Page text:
Gore Bay firefighter to participate in Wounded Warrior’ Highway of Heroes ride

Duncan Sinclair

GORE BAY – Gore Bay resident and firefighter Duncan Sinclair will be taking part in the Wounded Warriors Canada Highway of Heroes Ride this weekend.
 “There are 100 people who have been invited to participate in the Highway of Heroes Bicycle Ride, and I’m among those who have been invited,” said Mr. Sinclair, when contacted by the Recorder late last week. He said that Dan Draper, a retired veteran, invited him to take part. 

“The Highway of Heroes Ride is a 240 kilometre bicycle ride, held over two days, from the CFB (Canadian Forces Base) in Trenton, Ontario to Queen’s Park in Toronto,” said Mr. Sinclair. “Those taking part in the ride include veterans, firefighters, police and paramedics,” he said, noting the WWC supports and honours Canada’s ill and injured Canadian Veterans, first responders and their families.

From 2001 to 2014, more than 40,000 Canadian Armed Forces (CAF) members served in the Afghanistan theatre of operations. While Canada’s efforts in Afghanistan made a great difference, this effort has come at a great cost to our nation; 158 CAF members made the ultimate sacrifice in the cause of peace and freedom in Afghanistan and thousands have been physically and or mentally injured as a result of these operations.

Ontario’s Macdonald-Cartier Freeway, better known as Highway 401, crosses through one of the most densely populated areas in Canada. In 2007, a 170 kilometre portion of the highway stretching from CFB Trenton to the Don Valley Parkway (and later Keele Street) in Toronto was designated the Highway of Heroes, reflecting its use as the route for funeral convoys carrying fallen Canadian Armed Forces service men and women from CFB Trenton to the coroner’s office in Toronto.

While unintentional, the funeral processions brought thousands of ordinary Canadians, often led by our communities’ first responders, out to the bridges along the Highway of Heroes to pay their respects to the fallen. No matter how Canadians observed the funeral processions, the experience has woven the Afghanistan mission into the collective fabric of our nation. What’s more, Trenton was also the place where those killed in action from previous conflicts returned to Canadian soil, a WWC release notes.

The Wounded Warriors Canada Highway of Heroes Ride (HHR) will take a group of Canadians along this sacred stretch of highway to raise funds and awareness in support of those living with operational stress injuries like Post-Traumatic Stress Disorder. The riders will carry forward the charity’s mission to Honour the Fallen and Help the Living-connecting with Ontarians along the way as we bring communities back to the bridges in support of our ill and injured Canadian Armed Forces members, veterans, first responders and their families, the release continues.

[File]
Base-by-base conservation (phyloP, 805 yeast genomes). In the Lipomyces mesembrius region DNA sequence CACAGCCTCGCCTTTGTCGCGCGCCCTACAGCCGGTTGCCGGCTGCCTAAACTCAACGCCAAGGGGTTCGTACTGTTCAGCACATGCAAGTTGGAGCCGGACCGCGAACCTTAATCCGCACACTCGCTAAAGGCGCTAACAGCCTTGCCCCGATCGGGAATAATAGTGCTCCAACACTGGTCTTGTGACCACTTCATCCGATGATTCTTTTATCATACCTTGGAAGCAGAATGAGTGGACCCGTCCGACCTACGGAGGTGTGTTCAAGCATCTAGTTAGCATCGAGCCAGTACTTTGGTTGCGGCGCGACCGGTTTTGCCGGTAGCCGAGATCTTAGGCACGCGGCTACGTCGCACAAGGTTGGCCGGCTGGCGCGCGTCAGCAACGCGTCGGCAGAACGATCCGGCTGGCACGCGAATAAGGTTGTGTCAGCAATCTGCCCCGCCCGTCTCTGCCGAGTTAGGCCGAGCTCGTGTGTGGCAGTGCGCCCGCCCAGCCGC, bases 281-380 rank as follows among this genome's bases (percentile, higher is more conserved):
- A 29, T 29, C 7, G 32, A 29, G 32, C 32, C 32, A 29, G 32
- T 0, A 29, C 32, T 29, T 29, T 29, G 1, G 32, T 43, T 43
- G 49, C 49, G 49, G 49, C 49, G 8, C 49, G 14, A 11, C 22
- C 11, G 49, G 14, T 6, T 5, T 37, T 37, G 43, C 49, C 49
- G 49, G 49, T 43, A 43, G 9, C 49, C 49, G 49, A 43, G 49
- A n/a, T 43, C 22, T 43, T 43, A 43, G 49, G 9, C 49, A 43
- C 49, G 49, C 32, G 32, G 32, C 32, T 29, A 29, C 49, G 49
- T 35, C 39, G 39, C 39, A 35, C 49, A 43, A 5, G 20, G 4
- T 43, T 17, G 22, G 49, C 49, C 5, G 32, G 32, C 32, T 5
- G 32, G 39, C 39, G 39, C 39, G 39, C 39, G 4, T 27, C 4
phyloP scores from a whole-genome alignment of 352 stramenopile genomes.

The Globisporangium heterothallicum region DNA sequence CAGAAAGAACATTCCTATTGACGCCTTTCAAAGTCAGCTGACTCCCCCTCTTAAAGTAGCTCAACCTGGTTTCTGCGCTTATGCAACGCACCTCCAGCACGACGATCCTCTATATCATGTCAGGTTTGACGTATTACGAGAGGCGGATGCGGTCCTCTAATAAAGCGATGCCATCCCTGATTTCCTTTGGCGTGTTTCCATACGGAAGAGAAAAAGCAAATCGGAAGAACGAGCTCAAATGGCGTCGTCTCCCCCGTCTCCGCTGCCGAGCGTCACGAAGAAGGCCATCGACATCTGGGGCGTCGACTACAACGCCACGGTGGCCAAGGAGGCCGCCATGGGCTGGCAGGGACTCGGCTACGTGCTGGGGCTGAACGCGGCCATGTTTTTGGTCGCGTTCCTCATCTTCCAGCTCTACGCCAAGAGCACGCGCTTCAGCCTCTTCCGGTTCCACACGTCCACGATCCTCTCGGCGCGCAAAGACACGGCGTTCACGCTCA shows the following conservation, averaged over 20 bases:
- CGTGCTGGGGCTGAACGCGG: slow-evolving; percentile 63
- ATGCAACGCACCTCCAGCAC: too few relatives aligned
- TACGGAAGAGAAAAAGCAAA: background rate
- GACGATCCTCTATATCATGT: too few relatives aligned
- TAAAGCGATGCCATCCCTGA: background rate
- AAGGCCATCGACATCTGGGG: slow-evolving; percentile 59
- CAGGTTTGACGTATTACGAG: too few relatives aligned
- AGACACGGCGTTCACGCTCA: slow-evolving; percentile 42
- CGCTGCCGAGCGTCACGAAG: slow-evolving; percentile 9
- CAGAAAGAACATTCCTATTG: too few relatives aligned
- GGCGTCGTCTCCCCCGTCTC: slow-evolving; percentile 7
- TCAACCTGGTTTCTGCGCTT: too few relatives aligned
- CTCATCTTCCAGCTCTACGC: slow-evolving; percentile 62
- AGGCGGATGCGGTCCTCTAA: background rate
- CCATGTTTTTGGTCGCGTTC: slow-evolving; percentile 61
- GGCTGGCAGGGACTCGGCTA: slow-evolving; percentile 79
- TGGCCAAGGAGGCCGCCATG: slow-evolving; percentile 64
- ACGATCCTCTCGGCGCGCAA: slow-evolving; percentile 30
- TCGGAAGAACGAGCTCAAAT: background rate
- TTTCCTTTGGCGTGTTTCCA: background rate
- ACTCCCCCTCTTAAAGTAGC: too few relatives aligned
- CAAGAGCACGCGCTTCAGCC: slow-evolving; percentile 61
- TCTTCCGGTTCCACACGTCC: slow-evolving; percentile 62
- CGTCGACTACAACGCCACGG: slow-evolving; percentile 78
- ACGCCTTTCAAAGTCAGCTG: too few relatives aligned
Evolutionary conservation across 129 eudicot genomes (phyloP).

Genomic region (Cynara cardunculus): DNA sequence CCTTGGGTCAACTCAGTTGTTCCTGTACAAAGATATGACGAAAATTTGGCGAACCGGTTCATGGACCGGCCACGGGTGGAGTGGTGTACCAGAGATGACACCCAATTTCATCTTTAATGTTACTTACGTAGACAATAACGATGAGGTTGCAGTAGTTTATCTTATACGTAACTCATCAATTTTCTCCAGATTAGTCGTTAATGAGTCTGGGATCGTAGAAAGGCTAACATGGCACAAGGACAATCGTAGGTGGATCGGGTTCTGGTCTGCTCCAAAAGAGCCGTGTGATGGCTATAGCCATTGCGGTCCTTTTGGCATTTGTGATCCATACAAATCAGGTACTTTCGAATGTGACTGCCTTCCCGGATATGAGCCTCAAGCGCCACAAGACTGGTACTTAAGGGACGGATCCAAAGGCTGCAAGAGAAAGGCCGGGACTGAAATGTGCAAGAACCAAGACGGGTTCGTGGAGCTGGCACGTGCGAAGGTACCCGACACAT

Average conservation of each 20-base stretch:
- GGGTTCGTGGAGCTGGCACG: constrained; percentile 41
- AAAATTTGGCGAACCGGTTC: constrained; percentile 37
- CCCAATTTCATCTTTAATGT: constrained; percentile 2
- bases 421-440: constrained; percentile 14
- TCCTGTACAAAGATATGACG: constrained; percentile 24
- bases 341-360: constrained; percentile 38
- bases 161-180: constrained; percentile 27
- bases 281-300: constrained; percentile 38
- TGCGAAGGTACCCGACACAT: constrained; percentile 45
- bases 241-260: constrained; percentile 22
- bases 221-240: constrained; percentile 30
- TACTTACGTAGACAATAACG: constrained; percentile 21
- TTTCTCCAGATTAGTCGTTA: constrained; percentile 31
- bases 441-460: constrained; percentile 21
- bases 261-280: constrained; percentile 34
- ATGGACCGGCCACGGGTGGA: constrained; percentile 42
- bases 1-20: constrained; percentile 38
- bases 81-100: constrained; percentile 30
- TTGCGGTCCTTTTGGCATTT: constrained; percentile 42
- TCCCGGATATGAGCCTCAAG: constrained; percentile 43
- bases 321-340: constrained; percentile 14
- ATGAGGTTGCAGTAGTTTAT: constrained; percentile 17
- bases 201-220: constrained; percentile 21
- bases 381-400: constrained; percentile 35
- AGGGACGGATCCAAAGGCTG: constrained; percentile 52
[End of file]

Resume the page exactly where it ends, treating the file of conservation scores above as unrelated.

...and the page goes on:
The ride is held to raise important mental health awareness for ill and injured Canadian Armed Forces members, veterans, and first responders, and to raise funds to support WWC national mental health programs and services.

Thus far, $81,878 has been raised by participants with Mr. Sinclair having raised the most thus far of all participants in this year ride. “I’ve raised over $13,000,” he told the Recorder. over $6,000 above the person with the next highest total raised. “I’ve been beating the bushes to raise funds, and my goal is to raise $15,000.” 

Participants in the Highway of Heroes Ride are only required to raise a total of $1,000 to participate. 

As for getting ready for the long ride to take place this weekend Mr. Sinclair told the Recorder, “I’ve been doing 30 and 60 kilometre rides from Gore Bay to Perivale and back, as well as from Gore Bay to Spring Bay. He pointed out on the actual ride, it is broken into segments of 30 kilometres at a time, with rest breaks in between. 

“This ride is taking place for all first responders (including fire-fighters) and is not just for veterans,” said Mr. Sinclair, who pointed out donations to the WWC are very much appreciated.  

In January, Mr. Sinclair had been in attendance at a Sudbury Wolves hockey game. At every Friday Wolves game during the season they recognized and introduced a first responder or a veteran during a break in the game in the third period. A friend of his, Dan Draper, a retired veteran with the military who does a lot for the Sudbury and area community, set this program up and asked Mr. Sinclair since he is a firefighter with the Gore Bay Volunteer Fire Department if he would take part. As well, Mr. Draper invited Mr. Sinclair to participate in the Highway of Heroes bike ride.